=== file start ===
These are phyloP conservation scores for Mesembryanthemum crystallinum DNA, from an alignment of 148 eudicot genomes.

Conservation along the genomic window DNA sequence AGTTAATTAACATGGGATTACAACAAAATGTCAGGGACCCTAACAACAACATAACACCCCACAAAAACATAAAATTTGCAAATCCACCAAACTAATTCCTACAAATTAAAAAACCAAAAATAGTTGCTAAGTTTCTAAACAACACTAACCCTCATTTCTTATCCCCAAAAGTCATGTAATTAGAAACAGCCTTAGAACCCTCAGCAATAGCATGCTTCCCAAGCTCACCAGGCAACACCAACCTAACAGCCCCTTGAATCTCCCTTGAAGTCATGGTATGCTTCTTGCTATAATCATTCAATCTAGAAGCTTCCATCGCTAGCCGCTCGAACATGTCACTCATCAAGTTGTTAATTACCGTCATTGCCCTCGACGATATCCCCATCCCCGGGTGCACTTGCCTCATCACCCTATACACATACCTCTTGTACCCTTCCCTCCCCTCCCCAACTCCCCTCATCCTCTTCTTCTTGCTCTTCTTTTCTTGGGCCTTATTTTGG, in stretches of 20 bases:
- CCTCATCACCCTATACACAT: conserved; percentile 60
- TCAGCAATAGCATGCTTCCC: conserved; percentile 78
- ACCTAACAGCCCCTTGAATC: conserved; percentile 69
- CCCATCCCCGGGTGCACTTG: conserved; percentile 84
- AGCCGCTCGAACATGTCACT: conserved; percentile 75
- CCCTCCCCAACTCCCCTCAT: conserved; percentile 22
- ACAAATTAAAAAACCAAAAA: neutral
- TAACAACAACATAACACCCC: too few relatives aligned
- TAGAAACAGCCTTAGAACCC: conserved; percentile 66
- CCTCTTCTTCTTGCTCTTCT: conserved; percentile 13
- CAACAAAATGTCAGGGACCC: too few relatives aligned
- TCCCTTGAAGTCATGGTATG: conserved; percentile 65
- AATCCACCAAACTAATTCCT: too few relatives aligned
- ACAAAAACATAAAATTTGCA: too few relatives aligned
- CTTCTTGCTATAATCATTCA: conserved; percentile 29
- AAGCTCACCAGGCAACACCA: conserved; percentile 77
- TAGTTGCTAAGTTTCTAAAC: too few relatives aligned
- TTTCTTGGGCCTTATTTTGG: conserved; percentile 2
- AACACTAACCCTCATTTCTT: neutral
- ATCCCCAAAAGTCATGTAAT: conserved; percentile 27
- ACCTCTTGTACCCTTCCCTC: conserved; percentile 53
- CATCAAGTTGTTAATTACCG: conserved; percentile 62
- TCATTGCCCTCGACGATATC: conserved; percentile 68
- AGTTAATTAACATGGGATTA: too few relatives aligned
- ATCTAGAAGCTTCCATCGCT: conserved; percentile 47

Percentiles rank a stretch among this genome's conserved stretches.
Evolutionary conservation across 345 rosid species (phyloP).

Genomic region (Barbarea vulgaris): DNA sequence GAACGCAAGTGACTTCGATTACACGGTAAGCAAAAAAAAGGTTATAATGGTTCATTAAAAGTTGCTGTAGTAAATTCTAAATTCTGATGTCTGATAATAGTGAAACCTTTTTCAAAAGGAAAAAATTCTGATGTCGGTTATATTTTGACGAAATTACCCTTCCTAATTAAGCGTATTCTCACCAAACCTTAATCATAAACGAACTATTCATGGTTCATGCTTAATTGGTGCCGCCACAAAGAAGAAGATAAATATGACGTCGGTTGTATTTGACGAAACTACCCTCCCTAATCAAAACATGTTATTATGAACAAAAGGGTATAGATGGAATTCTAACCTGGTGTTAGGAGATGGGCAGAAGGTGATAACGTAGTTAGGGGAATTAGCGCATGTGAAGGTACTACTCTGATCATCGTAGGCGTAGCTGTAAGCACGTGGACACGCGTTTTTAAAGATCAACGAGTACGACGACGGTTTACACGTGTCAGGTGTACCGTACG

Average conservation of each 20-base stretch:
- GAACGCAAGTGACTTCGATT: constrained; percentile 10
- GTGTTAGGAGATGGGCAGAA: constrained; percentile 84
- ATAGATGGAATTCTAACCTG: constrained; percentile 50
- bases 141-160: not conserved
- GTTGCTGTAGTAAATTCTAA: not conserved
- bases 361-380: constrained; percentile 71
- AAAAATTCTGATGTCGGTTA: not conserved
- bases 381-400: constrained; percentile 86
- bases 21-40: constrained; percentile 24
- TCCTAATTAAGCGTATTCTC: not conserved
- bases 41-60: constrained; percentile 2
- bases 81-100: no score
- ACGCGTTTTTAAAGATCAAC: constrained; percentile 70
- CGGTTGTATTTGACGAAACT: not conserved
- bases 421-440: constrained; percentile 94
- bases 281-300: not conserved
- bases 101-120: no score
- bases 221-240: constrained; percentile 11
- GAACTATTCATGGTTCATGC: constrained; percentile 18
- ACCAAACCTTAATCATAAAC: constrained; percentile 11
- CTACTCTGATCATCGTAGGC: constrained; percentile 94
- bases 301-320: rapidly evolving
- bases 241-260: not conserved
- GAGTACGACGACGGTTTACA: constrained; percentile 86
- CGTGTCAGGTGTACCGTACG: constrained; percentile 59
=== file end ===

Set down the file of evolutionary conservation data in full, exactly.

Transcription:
These are phyloP conservation scores for Mesembryanthemum crystallinum DNA, from an alignment of 148 eudicot genomes.

Conservation along the genomic window DNA sequence AGTTAATTAACATGGGATTACAACAAAATGTCAGGGACCCTAACAACAACATAACACCCCACAAAAACATAAAATTTGCAAATCCACCAAACTAATTCCTACAAATTAAAAAACCAAAAATAGTTGCTAAGTTTCTAAACAACACTAACCCTCATTTCTTATCCCCAAAAGTCATGTAATTAGAAACAGCCTTAGAACCCTCAGCAATAGCATGCTTCCCAAGCTCACCAGGCAACACCAACCTAACAGCCCCTTGAATCTCCCTTGAAGTCATGGTATGCTTCTTGCTATAATCATTCAATCTAGAAGCTTCCATCGCTAGCCGCTCGAACATGTCACTCATCAAGTTGTTAATTACCGTCATTGCCCTCGACGATATCCCCATCCCCGGGTGCACTTGCCTCATCACCCTATACACATACCTCTTGTACCCTTCCCTCCCCTCCCCAACTCCCCTCATCCTCTTCTTCTTGCTCTTCTTTTCTTGGGCCTTATTTTGG, in stretches of 20 bases:
- CCTCATCACCCTATACACAT: conserved; percentile 60
- TCAGCAATAGCATGCTTCCC: conserved; percentile 78
- ACCTAACAGCCCCTTGAATC: conserved; percentile 69
- CCCATCCCCGGGTGCACTTG: conserved; percentile 84
- AGCCGCTCGAACATGTCACT: conserved; percentile 75
- CCCTCCCCAACTCCCCTCAT: conserved; percentile 22
- ACAAATTAAAAAACCAAAAA: neutral
- TAACAACAACATAACACCCC: too few relatives aligned
- TAGAAACAGCCTTAGAACCC: conserved; percentile 66
- CCTCTTCTTCTTGCTCTTCT: conserved; percentile 13
- CAACAAAATGTCAGGGACCC: too few relatives aligned
- TCCCTTGAAGTCATGGTATG: conserved; percentile 65
- AATCCACCAAACTAATTCCT: too few relatives aligned
- ACAAAAACATAAAATTTGCA: too few relatives aligned
- CTTCTTGCTATAATCATTCA: conserved; percentile 29
- AAGCTCACCAGGCAACACCA: conserved; percentile 77
- TAGTTGCTAAGTTTCTAAAC: too few relatives aligned
- TTTCTTGGGCCTTATTTTGG: conserved; percentile 2
- AACACTAACCCTCATTTCTT: neutral
- ATCCCCAAAAGTCATGTAAT: conserved; percentile 27
- ACCTCTTGTACCCTTCCCTC: conserved; percentile 53
- CATCAAGTTGTTAATTACCG: conserved; percentile 62
- TCATTGCCCTCGACGATATC: conserved; percentile 68
- AGTTAATTAACATGGGATTA: too few relatives aligned
- ATCTAGAAGCTTCCATCGCT: conserved; percentile 47

Percentiles rank a stretch among this genome's conserved stretches.
Evolutionary conservation across 345 rosid species (phyloP).

Genomic region (Barbarea vulgaris): DNA sequence GAACGCAAGTGACTTCGATTACACGGTAAGCAAAAAAAAGGTTATAATGGTTCATTAAAAGTTGCTGTAGTAAATTCTAAATTCTGATGTCTGATAATAGTGAAACCTTTTTCAAAAGGAAAAAATTCTGATGTCGGTTATATTTTGACGAAATTACCCTTCCTAATTAAGCGTATTCTCACCAAACCTTAATCATAAACGAACTATTCATGGTTCATGCTTAATTGGTGCCGCCACAAAGAAGAAGATAAATATGACGTCGGTTGTATTTGACGAAACTACCCTCCCTAATCAAAACATGTTATTATGAACAAAAGGGTATAGATGGAATTCTAACCTGGTGTTAGGAGATGGGCAGAAGGTGATAACGTAGTTAGGGGAATTAGCGCATGTGAAGGTACTACTCTGATCATCGTAGGCGTAGCTGTAAGCACGTGGACACGCGTTTTTAAAGATCAACGAGTACGACGACGGTTTACACGTGTCAGGTGTACCGTACG

Average conservation of each 20-base stretch:
- GAACGCAAGTGACTTCGATT: constrained; percentile 10
- GTGTTAGGAGATGGGCAGAA: constrained; percentile 84
- ATAGATGGAATTCTAACCTG: constrained; percentile 50
- bases 141-160: not conserved
- GTTGCTGTAGTAAATTCTAA: not conserved
- bases 361-380: constrained; percentile 71
- AAAAATTCTGATGTCGGTTA: not conserved
- bases 381-400: constrained; percentile 86
- bases 21-40: constrained; percentile 24
- TCCTAATTAAGCGTATTCTC: not conserved
- bases 41-60: constrained; percentile 2
- bases 81-100: no score
- ACGCGTTTTTAAAGATCAAC: constrained; percentile 70
- CGGTTGTATTTGACGAAACT: not conserved
- bases 421-440: constrained; percentile 94
- bases 281-300: not conserved
- bases 101-120: no score
- bases 221-240: constrained; percentile 11
- GAACTATTCATGGTTCATGC: constrained; percentile 18
- ACCAAACCTTAATCATAAAC: constrained; percentile 11
- CTACTCTGATCATCGTAGGC: constrained; percentile 94
- bases 301-320: rapidly evolving
- bases 241-260: not conserved
- GAGTACGACGACGGTTTACA: constrained; percentile 86
- CGTGTCAGGTGTACCGTACG: constrained; percentile 59